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What the Snowden Acolytes Won't Tell You

Author: Max Boot, Jeane J. Kirkpatrick Senior Fellow for National Security Studies
July 3, 2013
Wall Street Journal

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'The dark night of fascism is always descending in the United States and yet lands only in Europe."

That quip from Tom Wolfe is worth savoring as the U.S. prepares to celebrate the Fourth of July—and as overheated rhetoric emanates from fans of Edward Snowden, the proud thief of American secrets. Even supporters, like Sen. Rand Paul, who express discomfort with how he fled to China and Russia, nevertheless applaud Mr. Snowden for alerting Americans to a supposedly dangerous infringement of liberty from the government's monitoring of electronic communications. Mr. Snowden's more extreme acolytes credit him with stopping the rise of a new tyranny in Washington.

Pentagon Papers leaker Daniel Ellsberg recently took to the pages of Britain's Guardian newspaper—Mr. Snowden's megaphone of choice—to discuss the purloining of National Security Agency surveillance secrets. Mr. Ellsberg admitted that the "United States is not now a police state." Yet he claimed that "we do have the full electronic and legislative infrastructure of such a state." All it would take to bring about full-blown dictatorship, Mr. Ellsberg said, would be "a war that led to a large-scale anti-war movement" or "one more attack on the scale of 9/11." Mr. Snowden, he concluded, is saving us from an apparatus that the old East German secret police would approve of, the "United Stasi of America"—in other words, "the FBI, CIA, and NSA."

The assumption behind arguments like Mr. Ellsberg's is that a liberal democracy can slowly turn, as freedom is gradually infringed, into a fascist or communist dictatorship. But while there are a few examples of democracy giving way to dictatorship, it seldom happens gradually—and it never happens in a democracy as stable and secure as that of the United States.

Almost all dictatorships throughout history have arisen when a strongman has seized power by force from a weak and illegitimate regime. Think just in the past century of, in no particular order, Lenin, Mao, Ho Chi Minh, Pol Pot, Idi Amin, Mobutu, Bokassa, Franco, Pinochet, Kim Il Sung, Castro, Noriega, Trujillo, Suharto, Tito, Hoxha, Qaddafi, Nasser, Assad, Saddam Hussein, Khomeini—a dictatorial hall of fame.

Not one of them became the lawful head of a democratically elected government and then proceeded by degrees over years to establish an autocracy. All of them seized power in revolutions or coups and immediately began abridging civil liberties and repressing rivals and critics to establish their rule. Their intelligence services, it should be noted, did not limit their activities to conducting surveillance of the population—they also imprisoned or killed dissidents.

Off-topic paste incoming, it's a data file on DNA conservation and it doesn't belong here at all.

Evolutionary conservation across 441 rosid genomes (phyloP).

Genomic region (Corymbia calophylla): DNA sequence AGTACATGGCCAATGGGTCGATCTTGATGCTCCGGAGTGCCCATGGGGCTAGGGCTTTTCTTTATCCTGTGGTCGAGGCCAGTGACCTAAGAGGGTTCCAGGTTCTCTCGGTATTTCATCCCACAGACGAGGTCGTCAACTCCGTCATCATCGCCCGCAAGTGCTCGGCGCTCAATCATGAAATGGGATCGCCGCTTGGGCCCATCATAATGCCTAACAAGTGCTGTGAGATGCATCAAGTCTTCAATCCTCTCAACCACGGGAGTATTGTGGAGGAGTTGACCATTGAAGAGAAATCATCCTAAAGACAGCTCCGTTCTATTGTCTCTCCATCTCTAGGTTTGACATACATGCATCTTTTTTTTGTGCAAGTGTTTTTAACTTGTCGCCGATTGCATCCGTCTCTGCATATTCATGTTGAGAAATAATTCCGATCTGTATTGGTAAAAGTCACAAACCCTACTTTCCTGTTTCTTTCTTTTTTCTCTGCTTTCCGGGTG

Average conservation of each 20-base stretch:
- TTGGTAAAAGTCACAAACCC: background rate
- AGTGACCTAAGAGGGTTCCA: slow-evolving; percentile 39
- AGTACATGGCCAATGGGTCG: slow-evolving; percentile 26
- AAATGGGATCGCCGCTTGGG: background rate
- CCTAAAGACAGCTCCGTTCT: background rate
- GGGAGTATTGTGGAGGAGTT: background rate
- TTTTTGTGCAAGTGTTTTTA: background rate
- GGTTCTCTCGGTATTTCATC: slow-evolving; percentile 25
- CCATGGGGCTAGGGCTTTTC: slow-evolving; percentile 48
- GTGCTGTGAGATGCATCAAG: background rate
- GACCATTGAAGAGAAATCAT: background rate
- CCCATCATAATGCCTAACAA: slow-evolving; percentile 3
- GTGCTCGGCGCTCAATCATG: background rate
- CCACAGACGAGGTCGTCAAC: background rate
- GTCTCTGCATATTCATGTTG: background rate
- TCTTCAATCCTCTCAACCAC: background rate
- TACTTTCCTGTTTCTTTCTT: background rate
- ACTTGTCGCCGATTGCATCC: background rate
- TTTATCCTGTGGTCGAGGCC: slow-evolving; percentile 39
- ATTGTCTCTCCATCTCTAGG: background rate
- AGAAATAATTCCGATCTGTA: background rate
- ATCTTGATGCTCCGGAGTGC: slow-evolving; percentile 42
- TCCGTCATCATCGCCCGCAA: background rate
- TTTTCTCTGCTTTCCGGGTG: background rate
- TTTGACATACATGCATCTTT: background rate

Hitler, it is true, was selected through the democratic process as chancellor of Germany in 1933 and then proceeded to replace the Weimar Republic with a Nazi dictatorship. But Hitler was never a normal, law-abiding politician. He had long relied on Brown Shirt goon squads to intimidate the opposition, and he began the process of repression immediately upon being sworn into office.

By 1934 Hitler had banned all rival parties and proclaimed himself Führer, the absolute "leader" of Germany. That he found it relatively easy to take over can be explained by the rickety nature of the Weimar Republic, which lasted only 14 years and was beset by numerous troubles, from hyperinflation to open political warfare in the streets.

The Italian experiment with representative rule under a constitutional monarchy was longer lived, starting with the state's formation in 1861 and lasting until 1922, but it also was not undermined over the course of years. It came to a sudden end when tens of thousands of fascists marched on Rome demanding that Benito Mussolini be appointed prime minister. An intimidated King Victor Emmanuel III complied. Upon taking office, Mussolini set about creating a police state.

Robert Mugabe's ascension to power in Zimbabwe in 1980 was slightly more legitimate—he won an election marred by fraud and intimidation—but, like Il Duce, Mugabe immediately used the power of the state to repress rival factions. The new government, which replaced an old white-minority regime, was susceptible to subversion from the top because the country had no history of liberal democratic institutions.

The same might be said of such countries as Russia and Venezuela, which in the past decade have seen the rise of authoritarian rulers who took power via the ballot box. They also have little experience of democracy in action, in Russia's case amounting to less than a decade of its entire history. Ironically Mr. Snowden at last report was still in Russia—and Venezuela is reportedly among the few countries seriously considering granting him asylum.

Perhaps it is possible, as Mr. Snowden and his supporters allege, that a dictatorship could emerge by degrees in one of the oldest and best-established democracies in the world. But if such a thing were to happen in the U.S., it would be an event without historical precedent.

This article appears in full on CFR.org by permission of its original publisher. It was originally available here.

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